Coronavirus mitigation exacts a high price. Businesses close. People self-isolate. Schools and churches shutter amid mass unemployment and an impending recession. At some point, kids must go back to school, businesses reopen and life begin again. Americans, like people in other affected countries, must find the difficult balance between preventing COVID-19 deaths and repairing damage to the economy and to daily life. In this ethics panel discussion from The New York Times Magazine, bioethicist Zeke Emanuel and other experts raise powerful and difficult moral questions.
The coronavirus pandemic makes envisioning the United States’ future difficult.
When you’re immersed in the lockdown precipitated by the coronavirus pandemic, what is the best way to contemplate what will happen in the future? That was the crux of this New York Times Magazine ethics discussion with this panel of experts:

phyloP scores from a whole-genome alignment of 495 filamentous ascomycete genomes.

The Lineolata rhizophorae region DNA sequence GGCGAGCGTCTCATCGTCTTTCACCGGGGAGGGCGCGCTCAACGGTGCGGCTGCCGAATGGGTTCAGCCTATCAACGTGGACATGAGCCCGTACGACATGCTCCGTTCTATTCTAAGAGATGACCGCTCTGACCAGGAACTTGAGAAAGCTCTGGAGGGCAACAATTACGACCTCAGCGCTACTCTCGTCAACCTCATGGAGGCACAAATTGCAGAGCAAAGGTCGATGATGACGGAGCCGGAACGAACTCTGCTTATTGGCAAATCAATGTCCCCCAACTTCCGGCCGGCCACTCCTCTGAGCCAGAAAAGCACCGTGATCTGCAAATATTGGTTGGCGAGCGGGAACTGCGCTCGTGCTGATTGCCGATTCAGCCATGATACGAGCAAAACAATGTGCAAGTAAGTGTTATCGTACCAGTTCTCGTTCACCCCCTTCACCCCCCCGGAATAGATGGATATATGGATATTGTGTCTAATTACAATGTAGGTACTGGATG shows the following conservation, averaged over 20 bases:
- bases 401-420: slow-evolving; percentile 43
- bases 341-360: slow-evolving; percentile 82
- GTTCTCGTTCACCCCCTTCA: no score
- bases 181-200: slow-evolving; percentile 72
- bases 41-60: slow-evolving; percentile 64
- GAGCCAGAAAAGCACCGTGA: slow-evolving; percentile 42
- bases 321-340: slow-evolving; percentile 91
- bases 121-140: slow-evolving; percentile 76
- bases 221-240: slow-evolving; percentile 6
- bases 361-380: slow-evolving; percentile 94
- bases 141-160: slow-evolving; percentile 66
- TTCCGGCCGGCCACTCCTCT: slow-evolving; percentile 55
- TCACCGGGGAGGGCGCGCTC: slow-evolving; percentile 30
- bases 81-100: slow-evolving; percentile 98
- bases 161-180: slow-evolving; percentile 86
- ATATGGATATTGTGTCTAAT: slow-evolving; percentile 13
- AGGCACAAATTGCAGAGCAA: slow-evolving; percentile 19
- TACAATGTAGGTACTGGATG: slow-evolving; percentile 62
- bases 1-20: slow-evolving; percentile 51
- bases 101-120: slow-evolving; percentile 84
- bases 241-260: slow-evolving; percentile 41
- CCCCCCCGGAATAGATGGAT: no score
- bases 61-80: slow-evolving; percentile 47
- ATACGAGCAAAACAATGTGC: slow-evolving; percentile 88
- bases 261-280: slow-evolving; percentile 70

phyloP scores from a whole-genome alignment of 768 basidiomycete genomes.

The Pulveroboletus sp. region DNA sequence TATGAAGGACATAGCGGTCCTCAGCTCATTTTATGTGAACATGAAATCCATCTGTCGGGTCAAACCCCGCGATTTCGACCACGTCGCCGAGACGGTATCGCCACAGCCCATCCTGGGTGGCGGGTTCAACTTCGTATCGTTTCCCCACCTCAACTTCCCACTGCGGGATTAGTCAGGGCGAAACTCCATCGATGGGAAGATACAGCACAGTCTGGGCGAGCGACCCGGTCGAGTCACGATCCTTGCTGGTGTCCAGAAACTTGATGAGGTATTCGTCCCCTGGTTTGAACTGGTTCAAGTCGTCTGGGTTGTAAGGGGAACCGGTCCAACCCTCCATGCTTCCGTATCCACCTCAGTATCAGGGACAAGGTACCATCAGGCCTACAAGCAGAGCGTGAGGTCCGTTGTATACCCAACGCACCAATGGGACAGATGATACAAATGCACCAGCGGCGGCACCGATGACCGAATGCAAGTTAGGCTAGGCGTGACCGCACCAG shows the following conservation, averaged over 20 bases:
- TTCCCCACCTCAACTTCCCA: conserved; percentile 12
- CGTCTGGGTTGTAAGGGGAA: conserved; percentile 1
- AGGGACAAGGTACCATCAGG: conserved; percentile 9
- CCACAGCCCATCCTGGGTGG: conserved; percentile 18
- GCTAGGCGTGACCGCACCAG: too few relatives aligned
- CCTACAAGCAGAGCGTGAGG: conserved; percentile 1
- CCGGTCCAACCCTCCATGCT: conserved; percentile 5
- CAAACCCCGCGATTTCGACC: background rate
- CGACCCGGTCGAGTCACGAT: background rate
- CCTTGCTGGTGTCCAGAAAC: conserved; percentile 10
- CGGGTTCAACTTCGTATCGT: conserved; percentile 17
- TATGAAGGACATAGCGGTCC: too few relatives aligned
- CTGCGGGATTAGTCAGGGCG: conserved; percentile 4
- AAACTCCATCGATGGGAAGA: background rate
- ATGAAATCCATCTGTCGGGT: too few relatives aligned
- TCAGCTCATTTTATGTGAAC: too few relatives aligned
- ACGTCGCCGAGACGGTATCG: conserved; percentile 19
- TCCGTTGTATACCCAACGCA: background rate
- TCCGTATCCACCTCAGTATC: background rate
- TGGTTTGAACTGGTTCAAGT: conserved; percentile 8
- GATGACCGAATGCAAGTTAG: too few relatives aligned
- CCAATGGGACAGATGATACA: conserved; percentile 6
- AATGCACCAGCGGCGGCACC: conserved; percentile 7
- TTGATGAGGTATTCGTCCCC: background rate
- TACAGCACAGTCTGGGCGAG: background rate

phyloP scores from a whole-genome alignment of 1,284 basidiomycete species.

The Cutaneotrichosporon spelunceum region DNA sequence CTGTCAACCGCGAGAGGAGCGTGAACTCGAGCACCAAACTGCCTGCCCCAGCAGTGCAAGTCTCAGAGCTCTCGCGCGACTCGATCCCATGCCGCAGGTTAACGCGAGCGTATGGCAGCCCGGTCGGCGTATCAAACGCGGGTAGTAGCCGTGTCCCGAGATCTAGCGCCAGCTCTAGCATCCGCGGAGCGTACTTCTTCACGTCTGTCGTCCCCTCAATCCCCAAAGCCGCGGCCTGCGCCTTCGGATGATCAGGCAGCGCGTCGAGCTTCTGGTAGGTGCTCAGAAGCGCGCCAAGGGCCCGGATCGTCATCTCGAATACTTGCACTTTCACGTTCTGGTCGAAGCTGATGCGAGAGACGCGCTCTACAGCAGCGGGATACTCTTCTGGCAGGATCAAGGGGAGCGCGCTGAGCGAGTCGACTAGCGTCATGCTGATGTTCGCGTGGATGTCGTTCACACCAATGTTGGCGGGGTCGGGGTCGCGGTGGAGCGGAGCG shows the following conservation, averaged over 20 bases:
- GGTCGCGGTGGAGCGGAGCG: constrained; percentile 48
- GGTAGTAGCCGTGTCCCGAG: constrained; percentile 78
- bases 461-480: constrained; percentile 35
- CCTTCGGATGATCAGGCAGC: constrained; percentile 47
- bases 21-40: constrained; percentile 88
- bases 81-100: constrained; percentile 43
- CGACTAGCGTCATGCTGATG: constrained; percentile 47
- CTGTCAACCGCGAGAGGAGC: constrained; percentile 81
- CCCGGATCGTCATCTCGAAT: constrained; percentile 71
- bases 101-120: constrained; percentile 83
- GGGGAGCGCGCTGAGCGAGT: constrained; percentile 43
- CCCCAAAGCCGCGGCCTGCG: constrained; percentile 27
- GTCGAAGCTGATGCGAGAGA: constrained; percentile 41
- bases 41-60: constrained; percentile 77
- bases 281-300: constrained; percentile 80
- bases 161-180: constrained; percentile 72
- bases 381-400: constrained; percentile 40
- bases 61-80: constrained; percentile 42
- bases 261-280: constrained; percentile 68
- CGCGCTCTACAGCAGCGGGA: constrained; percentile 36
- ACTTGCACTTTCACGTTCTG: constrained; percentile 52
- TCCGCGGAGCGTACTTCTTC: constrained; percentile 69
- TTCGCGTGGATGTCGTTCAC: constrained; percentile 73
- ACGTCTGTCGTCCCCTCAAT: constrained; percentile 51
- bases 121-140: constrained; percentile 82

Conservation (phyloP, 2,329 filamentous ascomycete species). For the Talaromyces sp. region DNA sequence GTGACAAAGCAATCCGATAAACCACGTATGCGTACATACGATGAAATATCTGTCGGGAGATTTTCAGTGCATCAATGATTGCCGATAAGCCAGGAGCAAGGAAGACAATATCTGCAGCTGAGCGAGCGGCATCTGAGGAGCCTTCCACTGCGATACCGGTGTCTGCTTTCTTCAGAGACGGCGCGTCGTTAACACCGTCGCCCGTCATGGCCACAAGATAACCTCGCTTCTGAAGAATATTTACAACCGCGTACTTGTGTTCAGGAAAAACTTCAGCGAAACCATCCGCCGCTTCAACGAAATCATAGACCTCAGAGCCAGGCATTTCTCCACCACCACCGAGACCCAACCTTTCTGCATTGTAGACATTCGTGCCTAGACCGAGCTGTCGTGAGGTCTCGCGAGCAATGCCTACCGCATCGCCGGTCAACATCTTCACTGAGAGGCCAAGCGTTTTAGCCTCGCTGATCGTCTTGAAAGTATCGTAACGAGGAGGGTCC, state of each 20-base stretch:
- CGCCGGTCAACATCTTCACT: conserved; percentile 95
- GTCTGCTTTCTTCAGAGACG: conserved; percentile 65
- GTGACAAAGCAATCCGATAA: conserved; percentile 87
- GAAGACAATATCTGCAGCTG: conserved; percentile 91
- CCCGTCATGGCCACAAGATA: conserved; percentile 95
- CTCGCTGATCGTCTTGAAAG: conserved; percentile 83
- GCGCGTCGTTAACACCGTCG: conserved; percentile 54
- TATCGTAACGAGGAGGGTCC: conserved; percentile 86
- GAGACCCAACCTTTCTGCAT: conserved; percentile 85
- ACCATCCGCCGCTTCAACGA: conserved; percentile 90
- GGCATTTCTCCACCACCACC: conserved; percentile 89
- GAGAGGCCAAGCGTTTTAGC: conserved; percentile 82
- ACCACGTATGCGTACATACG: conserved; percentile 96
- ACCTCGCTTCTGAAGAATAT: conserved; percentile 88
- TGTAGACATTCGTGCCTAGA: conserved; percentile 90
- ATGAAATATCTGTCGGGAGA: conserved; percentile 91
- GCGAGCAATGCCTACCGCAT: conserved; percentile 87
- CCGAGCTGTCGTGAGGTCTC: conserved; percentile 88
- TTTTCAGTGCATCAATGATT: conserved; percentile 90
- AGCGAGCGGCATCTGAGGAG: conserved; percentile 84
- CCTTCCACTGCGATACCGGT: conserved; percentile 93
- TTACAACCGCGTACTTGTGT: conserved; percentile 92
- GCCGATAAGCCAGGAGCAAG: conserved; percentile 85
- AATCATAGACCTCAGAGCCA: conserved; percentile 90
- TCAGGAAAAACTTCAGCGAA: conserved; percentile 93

- Rev. Dr. William J. Barber – President of the nonprofit Repairers of the Breach.
- Anne Case – Princeton University professor emeritus of economics and public affairs and co-author of The Death of Despair and the Future of Capitalism.
- Zeke Emanuel – University of Pennsylvania vice provost for global initiatives, director of UP’s Healthcare Transformation Institute and author of Which Country Has the World’s Best Health Care?
- Vanita Gupta – President and chief executive of the Leadership Conference on Civil and Human Rights.
- Peter Singer – Princeton University bioethics professor and author of The Life You Can Save.
- Emily Bazelon...